The Road to Broadway: Fun Home [Theater History]

Fun Home is a beautifully intimate story about self-discovery and family bonds. Learn the Broadway musical’s complete history.

I loved Fun Home. It spoke to me. Maybe it’s because I related to how her father died, maybe it was because of the music, maybe it’s just because the whole production and story were simple yet powerful. The musical moved me, and I was emotionally invested from the jump. Yet, despite my love of the unexpected Broadway smash, I never looked into its history until now.

The start:

Fun Home started as a graphic novel. Created by Alison Bechdel, Fun Home: A Family Tragicomic illustrated her life growing up and coming to terms with her father’s death. As Bechdel came to terms with her own sexual identity, she realized her father was gay as well, and not long after, he died. Part of the story investigates the theory that her father’s death was not an accident but rather an act of suicide.

When Lisa Kron and Jeanine Tesori started working together on the idea of bringing Fun Home to the stage, especially as a musical, the task seemed daunting, but they took on the challenge anyway, as they were both passionate about the material. It took a while to get the structure and sound right, but once they settled on a Joni Mitchell and churned out the song “Ring of Keys,” everything began to fall into place.

Actress Beth Malone was hired to play the older version of Alison Bechdel in the musical, and stage veterans like Raul Esparza and Judy Kuhn filled in. As the musical bounced around between the Sundance Institute and New York’s Public Theater, Fun Home changed in story and structure time and time again. What came out of the process was a thoughtful coming-of-age tale that illustrated the main character’s journey of self-discovery and the recognition that her father, from a different generation, was forced to stay closeted all his life.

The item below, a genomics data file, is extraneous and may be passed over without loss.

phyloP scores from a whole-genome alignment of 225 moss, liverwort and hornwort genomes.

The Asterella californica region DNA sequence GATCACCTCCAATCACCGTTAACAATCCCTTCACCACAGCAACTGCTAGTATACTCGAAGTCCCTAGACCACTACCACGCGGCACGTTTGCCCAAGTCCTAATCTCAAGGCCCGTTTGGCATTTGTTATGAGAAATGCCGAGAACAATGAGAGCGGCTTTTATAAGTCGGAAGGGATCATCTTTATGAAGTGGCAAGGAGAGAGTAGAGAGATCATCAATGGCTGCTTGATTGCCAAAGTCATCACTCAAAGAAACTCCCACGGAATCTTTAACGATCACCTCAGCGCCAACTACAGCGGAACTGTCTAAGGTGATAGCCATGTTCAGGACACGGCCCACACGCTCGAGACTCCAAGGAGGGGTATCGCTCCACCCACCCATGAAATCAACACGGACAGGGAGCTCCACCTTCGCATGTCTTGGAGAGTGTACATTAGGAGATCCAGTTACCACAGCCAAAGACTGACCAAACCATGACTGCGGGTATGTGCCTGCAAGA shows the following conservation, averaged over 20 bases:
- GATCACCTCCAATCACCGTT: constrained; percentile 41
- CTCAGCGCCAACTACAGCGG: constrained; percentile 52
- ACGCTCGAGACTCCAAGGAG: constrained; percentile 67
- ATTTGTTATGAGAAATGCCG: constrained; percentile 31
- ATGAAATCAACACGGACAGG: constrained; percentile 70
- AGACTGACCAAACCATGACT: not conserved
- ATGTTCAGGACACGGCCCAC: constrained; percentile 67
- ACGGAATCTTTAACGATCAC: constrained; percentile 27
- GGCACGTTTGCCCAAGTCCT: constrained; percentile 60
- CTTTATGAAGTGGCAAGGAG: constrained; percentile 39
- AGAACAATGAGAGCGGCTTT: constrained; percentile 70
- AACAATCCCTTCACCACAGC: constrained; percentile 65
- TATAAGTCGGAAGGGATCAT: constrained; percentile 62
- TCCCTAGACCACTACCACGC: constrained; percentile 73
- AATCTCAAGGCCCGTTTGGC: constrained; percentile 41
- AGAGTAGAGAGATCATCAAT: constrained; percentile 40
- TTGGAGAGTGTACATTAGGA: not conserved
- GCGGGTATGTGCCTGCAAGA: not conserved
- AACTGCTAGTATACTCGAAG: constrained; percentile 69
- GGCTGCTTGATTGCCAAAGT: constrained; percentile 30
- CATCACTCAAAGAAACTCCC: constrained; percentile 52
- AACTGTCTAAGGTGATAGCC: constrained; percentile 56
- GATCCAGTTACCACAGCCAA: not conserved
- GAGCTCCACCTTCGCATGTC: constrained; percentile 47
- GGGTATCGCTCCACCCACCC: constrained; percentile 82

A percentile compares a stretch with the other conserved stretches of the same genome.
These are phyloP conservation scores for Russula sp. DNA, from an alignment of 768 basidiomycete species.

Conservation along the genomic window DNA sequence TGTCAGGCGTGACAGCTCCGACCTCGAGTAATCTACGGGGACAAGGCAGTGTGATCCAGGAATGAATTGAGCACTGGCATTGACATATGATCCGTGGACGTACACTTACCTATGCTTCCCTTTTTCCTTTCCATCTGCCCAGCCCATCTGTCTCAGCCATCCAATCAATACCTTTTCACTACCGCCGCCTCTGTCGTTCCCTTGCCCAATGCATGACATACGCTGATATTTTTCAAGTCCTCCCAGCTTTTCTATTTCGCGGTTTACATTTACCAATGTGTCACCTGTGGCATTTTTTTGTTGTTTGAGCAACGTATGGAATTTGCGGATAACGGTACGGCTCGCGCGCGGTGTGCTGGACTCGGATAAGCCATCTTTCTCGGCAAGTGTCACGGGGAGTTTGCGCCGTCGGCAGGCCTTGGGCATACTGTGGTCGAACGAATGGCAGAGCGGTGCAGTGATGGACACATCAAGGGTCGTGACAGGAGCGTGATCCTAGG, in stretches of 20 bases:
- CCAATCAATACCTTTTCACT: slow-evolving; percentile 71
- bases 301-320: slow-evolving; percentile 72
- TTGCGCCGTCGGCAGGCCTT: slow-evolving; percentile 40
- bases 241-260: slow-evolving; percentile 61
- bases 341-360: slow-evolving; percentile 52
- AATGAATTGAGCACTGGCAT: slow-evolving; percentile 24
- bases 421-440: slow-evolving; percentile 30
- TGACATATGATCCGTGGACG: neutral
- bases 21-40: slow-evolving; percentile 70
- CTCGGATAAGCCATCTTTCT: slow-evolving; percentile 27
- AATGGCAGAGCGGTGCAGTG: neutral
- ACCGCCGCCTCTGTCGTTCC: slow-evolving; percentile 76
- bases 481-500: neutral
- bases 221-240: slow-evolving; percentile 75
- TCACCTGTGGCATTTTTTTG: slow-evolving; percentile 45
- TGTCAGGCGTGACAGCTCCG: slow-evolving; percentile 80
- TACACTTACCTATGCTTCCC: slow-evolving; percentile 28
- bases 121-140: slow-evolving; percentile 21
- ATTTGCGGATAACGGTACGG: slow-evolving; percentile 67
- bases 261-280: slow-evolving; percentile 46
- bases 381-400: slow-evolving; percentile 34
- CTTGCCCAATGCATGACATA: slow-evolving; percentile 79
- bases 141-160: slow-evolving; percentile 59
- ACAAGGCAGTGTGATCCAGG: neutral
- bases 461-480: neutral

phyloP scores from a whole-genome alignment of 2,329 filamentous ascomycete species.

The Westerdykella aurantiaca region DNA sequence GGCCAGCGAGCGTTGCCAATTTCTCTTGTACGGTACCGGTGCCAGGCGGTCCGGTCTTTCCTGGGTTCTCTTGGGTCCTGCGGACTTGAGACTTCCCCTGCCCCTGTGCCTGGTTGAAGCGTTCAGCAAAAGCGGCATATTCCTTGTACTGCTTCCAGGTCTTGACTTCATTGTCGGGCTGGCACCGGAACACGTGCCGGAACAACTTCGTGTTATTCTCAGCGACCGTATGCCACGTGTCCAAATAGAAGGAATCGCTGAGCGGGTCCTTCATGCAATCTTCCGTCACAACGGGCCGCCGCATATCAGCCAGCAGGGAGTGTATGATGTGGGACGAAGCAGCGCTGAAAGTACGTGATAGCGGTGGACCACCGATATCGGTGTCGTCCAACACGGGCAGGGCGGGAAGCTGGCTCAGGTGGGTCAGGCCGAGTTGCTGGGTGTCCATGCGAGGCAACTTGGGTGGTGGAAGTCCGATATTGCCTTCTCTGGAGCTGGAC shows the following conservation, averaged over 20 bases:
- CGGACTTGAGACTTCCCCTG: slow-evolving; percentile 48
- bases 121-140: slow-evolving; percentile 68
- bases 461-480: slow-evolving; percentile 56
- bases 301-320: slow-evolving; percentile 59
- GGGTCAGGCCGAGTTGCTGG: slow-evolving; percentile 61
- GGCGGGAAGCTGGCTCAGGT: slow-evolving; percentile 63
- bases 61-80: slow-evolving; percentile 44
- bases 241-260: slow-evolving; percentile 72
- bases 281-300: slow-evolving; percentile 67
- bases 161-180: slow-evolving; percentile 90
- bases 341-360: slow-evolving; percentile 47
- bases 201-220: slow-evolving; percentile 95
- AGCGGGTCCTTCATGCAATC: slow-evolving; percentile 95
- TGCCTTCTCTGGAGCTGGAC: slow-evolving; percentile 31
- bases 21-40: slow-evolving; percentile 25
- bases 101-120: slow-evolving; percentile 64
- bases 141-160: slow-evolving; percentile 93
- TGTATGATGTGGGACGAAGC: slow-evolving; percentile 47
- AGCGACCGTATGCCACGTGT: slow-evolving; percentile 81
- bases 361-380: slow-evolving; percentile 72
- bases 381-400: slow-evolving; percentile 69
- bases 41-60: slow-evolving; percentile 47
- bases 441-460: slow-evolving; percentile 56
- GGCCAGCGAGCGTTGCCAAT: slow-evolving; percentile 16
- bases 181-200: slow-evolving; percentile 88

On Broadway:

The creators of Fun Home never expected the production to go to Broadway and were quite happy just becoming an off-Broadway darling. The Public Theater is one of the most notable off-Broadway venues, and they continued to extend the musical’s run repeatedly. In fact, the only reason it had to vacate the venue was to make room for Lin-Manuel Miranda’s Hamilton. So those in charge had to decide their next step, and eventually, the decision was to move their small production to Broadway.

Fun Home took over The Circle in the Square theater in 2015, a small, intimate theater-in-the-round space. The staging had to be reworked to fit this setup, but it was the perfect space for their little musical. The show closed in under a year, but its short run was considered a huge success, especially since no one expected it to go to Broadway in the first place.

Fun Home is a story of discovery and what representation can mean. It’s a beautiful story, and if you ever have the chance to see a performance, do yourself a favor and go.

Watch the complete history of Fun Home from Waiting in the Wings:

By all accounts, Fun Home never stood a chance on Broadway. It was an unorthodox story with a meager budget and a tiny theater. So did Fun Home defy the odds to become a smash? And what can this story tell us about the future of Broadway and society as a whole?